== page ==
My own hope would be that a combination parallel computation and lower level code for doubledouble would be a viable solution.
Chuck
NumPyDiscussion mailing list  numpydiscussion@python.org To unsubscribe send an email to numpydiscussionleave@python.org https://mail.python.org/mailman3/lists/numpydiscussion.python.org/ Member address: cmkleffner@gmail.com
On 12/14/22 3:01 PM, Carl Kleffner wrote:
Hi Scott,
may I ask you which kind of vector / matrix operation in extended precision (np.longdouble) is supported in 'pint' ? It can't be backed by the underlying blas library as extended precision functions are not supported there.
Carl
Hi Carl,
The vast majority of them are simply a vector of np.longdoubles (which are usually times or time differences) which are operated on by regular Numpy math functions to compute new quantities. For example, polynomial computations base on time, many trigonometric operations on the times for orbit calculations, things like that.
We don't really do big longdouble matrix operations.
Scott
On Wed, Dec 14, 2022 at 1:44 PM Scott Ransom sransom@nrao.edu wrote:
On 12/14/22 3:01 PM, Carl Kleffner wrote:
Hi Scott,
may I ask you which kind of vector / matrix operation in extended
precision (np.longdouble) is
supported in 'pint' ? It can't be backed by the underlying blas library
as extended precision
functions are not supported there.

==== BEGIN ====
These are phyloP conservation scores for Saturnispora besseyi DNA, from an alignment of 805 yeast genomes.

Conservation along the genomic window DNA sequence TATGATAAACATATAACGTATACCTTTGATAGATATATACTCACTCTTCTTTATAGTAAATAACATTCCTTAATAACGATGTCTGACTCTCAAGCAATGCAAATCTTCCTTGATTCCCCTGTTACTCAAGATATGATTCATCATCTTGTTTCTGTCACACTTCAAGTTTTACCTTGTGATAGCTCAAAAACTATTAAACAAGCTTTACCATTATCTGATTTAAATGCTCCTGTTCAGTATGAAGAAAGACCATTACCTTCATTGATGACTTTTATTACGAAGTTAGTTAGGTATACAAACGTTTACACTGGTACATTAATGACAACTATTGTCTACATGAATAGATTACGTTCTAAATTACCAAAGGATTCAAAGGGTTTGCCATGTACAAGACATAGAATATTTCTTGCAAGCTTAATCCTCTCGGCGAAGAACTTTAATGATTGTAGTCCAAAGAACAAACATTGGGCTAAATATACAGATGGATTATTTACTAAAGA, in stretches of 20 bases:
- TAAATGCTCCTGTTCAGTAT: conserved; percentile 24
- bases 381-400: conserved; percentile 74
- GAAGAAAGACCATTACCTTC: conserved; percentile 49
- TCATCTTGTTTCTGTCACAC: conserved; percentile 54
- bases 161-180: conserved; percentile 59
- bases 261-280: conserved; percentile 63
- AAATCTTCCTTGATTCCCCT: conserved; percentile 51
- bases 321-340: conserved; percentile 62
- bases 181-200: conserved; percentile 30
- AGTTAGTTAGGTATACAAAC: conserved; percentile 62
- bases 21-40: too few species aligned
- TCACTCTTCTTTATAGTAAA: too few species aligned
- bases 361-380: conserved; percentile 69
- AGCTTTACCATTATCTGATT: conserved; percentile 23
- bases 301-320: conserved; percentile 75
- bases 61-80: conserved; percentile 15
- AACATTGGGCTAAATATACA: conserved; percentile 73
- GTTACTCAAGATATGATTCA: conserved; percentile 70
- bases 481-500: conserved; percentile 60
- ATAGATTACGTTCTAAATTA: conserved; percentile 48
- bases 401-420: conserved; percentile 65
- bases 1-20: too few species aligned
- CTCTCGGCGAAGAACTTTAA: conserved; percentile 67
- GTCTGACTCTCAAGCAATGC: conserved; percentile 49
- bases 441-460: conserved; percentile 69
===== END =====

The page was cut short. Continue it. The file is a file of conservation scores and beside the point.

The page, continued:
Carl
Hi Carl,
The vast majority of them are simply a vector of np.longdoubles (which are usually times or time differences) which are operated on by regular Numpy math functions to compute new quantities. For example, polynomial computations base on time, many trigonometric operations on the times for orbit calculations, things like that.
We don't really do big longdouble matrix operations.
Sounds like a good place to start looking for improvements is in addition and multiplication.
Chuck
Around 20152016 I created a fork of numpy with IEEE 128bit float support, but I never upstreamed it because I couldn't see a way to make it not depend on GCC/libquadmath (the licensing issue Chuck brought up). I wonder if it's possible now with the dtype changes to have different dtypes on different platforms (it didn't appear to be the case when I looked then), which would avoid the need to distribute thirdparty libraries to cover certain platforms.
Regards James
On Fri, 18 Nov 2022 at 12:28, Scott Ransom sransom@nrao.edu wrote:
On 11/17/22 7:13 PM, Charles R Harris wrote:
On Thu, Nov 17, 2022 at 3:15 PM Ralf Gommers <ralf.gommers@gmail.com mailto:ralf.gommers@gmail.com> wrote: